Today marks the anniversary of one of the Premier League’s most notorious moments, when Newcastle midfielders Kieron Dyer and Lee Bowyer turned on each other in a clash with Aston Villa.
Frustrations boiled over as both players were dismissed for an on-pitch scuffle that lives long in the memory, the Magpies’ midfielder’s civil-war coming in the midst of a 3-0 humbling at St James’ Park.
Football is often about team spirit and unity, but in some cases players simply don’t get on and throughout the years there have been some famous feuds between teammates.
Five of the biggest feuds between teammates in football:
Teddy Sheringham vs Andy Cole – Man United and England
Perhaps the most notorious feud between teammates of the Premier League era, the discord between Teddy Sheringham and Andy Cole all started because the former didn’t shake the hand of the latter during a substitution in an England game.
“I walked onto the pitch, 60,000 or so watching,” Cole recalled of his international debut against Uruguay in 1995. “Sheringham is coming off. I expect a brief handshake, a ‘Good luck, Coley’, something. I’m ready to shake. He snubs me. He actively snubs me, for no reason I was ever aware of then or since.”
#OnThisDay in 1995 the moment that started a 20-year feud.
Teddy Sheringham blanks Andrew Cole on his England debut, and they never speak again…pic.twitter.com/ltE2KglpsO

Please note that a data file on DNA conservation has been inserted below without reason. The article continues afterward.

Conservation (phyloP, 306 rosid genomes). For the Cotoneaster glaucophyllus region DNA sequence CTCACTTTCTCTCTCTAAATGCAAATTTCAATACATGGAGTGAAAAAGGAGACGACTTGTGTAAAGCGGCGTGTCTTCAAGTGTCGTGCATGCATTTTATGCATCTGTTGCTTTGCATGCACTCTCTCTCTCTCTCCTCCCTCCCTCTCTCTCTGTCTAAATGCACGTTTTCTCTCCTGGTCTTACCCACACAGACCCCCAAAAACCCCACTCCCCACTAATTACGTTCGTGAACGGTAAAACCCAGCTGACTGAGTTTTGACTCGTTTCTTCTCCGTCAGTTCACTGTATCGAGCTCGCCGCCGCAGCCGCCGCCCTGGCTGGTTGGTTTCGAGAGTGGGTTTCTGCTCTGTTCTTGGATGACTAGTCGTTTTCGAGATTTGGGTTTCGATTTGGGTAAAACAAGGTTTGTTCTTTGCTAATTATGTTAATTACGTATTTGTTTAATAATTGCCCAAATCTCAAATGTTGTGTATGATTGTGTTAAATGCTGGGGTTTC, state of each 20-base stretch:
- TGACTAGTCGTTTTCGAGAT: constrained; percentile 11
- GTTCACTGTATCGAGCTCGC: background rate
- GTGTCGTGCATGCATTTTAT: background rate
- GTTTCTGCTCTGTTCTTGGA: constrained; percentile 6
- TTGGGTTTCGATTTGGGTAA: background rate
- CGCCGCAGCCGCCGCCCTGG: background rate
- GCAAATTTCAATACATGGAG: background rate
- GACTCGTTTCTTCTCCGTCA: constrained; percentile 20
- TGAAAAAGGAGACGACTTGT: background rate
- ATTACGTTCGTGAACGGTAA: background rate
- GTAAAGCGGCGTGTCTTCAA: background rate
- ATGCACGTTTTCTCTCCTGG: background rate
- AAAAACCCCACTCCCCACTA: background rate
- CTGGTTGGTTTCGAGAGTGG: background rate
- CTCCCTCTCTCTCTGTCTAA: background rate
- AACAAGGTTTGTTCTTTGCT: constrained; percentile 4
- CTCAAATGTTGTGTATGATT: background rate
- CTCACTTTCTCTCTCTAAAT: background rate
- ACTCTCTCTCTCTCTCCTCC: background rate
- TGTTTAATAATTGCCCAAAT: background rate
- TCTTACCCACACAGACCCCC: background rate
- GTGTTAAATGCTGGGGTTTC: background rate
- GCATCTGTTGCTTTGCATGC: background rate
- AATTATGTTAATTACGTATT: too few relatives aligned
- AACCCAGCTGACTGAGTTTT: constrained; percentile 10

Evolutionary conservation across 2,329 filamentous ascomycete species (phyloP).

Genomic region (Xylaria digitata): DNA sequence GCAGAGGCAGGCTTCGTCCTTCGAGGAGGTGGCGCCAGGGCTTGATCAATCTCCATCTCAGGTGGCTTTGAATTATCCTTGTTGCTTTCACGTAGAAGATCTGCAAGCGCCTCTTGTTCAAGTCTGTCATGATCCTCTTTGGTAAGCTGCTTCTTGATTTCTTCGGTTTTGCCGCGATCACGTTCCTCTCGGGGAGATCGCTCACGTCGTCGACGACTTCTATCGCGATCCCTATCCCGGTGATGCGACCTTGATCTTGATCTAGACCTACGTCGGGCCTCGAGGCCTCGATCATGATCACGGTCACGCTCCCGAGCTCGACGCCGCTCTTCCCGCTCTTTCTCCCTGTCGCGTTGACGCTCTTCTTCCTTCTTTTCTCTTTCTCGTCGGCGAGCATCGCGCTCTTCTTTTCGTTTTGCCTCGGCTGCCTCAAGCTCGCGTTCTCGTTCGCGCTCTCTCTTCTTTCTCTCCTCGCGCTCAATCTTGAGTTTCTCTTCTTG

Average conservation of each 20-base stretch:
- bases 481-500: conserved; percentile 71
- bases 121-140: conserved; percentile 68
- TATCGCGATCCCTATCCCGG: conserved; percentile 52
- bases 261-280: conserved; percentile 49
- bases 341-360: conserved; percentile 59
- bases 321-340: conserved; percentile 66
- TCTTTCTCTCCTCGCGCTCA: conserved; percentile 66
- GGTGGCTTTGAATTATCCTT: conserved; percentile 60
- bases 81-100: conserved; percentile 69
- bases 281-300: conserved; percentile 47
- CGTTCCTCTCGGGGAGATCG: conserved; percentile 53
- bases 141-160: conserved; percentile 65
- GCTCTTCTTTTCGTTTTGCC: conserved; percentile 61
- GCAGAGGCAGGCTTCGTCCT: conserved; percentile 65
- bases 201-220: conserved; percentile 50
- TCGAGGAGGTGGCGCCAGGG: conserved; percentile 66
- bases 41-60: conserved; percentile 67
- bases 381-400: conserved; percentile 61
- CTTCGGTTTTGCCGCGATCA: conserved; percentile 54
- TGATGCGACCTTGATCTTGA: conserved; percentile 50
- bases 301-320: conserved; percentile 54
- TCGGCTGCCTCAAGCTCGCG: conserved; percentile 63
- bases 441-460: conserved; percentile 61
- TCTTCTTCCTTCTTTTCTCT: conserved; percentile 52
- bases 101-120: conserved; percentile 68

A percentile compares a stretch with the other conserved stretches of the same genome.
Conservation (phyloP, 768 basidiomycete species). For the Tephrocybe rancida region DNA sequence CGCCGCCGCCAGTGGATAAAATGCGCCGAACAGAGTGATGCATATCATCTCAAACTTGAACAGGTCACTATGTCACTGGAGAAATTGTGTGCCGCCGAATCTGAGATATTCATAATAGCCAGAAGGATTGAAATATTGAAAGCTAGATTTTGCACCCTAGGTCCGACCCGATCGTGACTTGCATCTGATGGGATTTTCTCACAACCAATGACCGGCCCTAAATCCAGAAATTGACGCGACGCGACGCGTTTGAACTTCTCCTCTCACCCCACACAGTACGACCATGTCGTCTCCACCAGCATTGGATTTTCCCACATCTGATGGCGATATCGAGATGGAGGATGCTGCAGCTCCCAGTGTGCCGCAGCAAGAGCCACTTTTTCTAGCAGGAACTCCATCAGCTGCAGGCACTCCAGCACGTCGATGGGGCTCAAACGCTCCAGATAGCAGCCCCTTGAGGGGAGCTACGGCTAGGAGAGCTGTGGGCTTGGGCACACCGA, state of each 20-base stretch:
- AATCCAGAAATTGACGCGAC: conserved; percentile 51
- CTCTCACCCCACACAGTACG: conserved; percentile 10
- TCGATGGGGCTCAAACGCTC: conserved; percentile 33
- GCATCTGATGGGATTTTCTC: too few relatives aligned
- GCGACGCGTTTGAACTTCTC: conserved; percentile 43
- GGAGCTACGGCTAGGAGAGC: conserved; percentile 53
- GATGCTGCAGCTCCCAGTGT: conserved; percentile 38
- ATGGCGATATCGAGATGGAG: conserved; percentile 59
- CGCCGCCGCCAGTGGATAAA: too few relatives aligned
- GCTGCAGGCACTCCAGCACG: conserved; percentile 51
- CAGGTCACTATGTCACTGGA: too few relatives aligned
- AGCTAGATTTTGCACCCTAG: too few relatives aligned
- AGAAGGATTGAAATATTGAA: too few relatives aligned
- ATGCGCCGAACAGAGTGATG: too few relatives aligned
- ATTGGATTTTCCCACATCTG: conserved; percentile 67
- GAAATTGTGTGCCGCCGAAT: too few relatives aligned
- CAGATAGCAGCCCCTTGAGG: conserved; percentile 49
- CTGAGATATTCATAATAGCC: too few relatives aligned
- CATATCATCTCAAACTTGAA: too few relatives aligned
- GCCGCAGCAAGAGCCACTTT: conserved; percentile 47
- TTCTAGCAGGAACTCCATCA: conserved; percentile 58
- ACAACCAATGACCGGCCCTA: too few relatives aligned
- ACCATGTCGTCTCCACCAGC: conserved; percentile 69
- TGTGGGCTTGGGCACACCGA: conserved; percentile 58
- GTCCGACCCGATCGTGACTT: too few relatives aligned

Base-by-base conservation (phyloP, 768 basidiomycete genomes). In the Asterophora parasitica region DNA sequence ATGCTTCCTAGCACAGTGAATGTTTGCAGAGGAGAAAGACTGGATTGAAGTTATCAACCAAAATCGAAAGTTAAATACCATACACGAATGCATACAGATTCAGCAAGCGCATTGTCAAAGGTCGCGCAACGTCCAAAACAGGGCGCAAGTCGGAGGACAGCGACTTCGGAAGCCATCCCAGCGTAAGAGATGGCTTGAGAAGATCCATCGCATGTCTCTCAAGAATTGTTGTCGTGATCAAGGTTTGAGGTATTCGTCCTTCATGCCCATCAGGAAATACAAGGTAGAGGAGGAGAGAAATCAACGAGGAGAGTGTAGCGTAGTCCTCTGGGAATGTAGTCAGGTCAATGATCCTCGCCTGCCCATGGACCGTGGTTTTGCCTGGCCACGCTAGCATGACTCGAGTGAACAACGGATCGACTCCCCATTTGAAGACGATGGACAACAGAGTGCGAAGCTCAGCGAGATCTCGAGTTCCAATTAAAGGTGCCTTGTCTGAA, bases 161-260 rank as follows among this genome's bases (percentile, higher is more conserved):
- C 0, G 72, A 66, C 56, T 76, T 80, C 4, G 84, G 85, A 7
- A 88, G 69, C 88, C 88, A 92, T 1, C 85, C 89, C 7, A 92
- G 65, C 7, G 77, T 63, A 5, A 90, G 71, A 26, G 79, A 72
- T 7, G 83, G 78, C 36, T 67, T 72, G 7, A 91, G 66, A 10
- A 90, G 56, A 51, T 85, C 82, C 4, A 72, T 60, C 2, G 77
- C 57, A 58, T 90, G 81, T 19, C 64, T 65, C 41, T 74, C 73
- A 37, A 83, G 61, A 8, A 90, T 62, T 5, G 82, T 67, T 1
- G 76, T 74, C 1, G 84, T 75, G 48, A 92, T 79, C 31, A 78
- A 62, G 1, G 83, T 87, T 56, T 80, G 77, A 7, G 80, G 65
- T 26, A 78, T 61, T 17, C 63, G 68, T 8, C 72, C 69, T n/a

— A Funny Old Game (@sid_lambert) March 29, 2019
That’s why, despite playing together for four years at Man United, they never spoke a word to each other. “I know you don’t speak to Teddy and he doesn’t speak to you, but at least you play well together,” Gary Pallister once remarked to Cole.
And at the end of the day, they won absolutely everything together, so that’s all that counts, right?
El Hadji Diouf vs Steven Gerrard (and Jamie Carragher) – Liverpool
There may not be a more hated former player among the Liverpool faithful than El Hadji Diouf. Arriving on the back of his performances for Senegal at the 2002 World Cup, the striker never repaid the £10 million fee the club splashed out on him, scoring just six goals in 80 appearances.
Diouf was also a toxic presence in the dressing room and had no respect for Steven Gerrard, in fact he actively despised his captain for some reason. The two players had a bust-up at half-time of a pre-season match in which Diouf apparently told the Liverpudlian he would “fuck his mum”.
Over the years Diouf has had numerous swipes at Gerrard, accusing the former midfielder of “killing” the club, claiming he was “jealous” of him, and that he “did nothing for his country”.
— BBC News Africa (@BBCAfrica) June 29, 2017
Gerrard wrote in his autobiography that Diouf was the player he “liked least” during his time at the Merseyside outfit, accusing him of having no real interest in football”. Diouf didn’t take kindly to that, evidently.
The Liverpool legend wasn’t the only one he got on the bad side of. Jamie Carragher called Diouf the worst footballer he ever played with.
“Actually, I quite enjoyed playing against him as you could kick him then – can’t kick your own players,” Carragher admitted.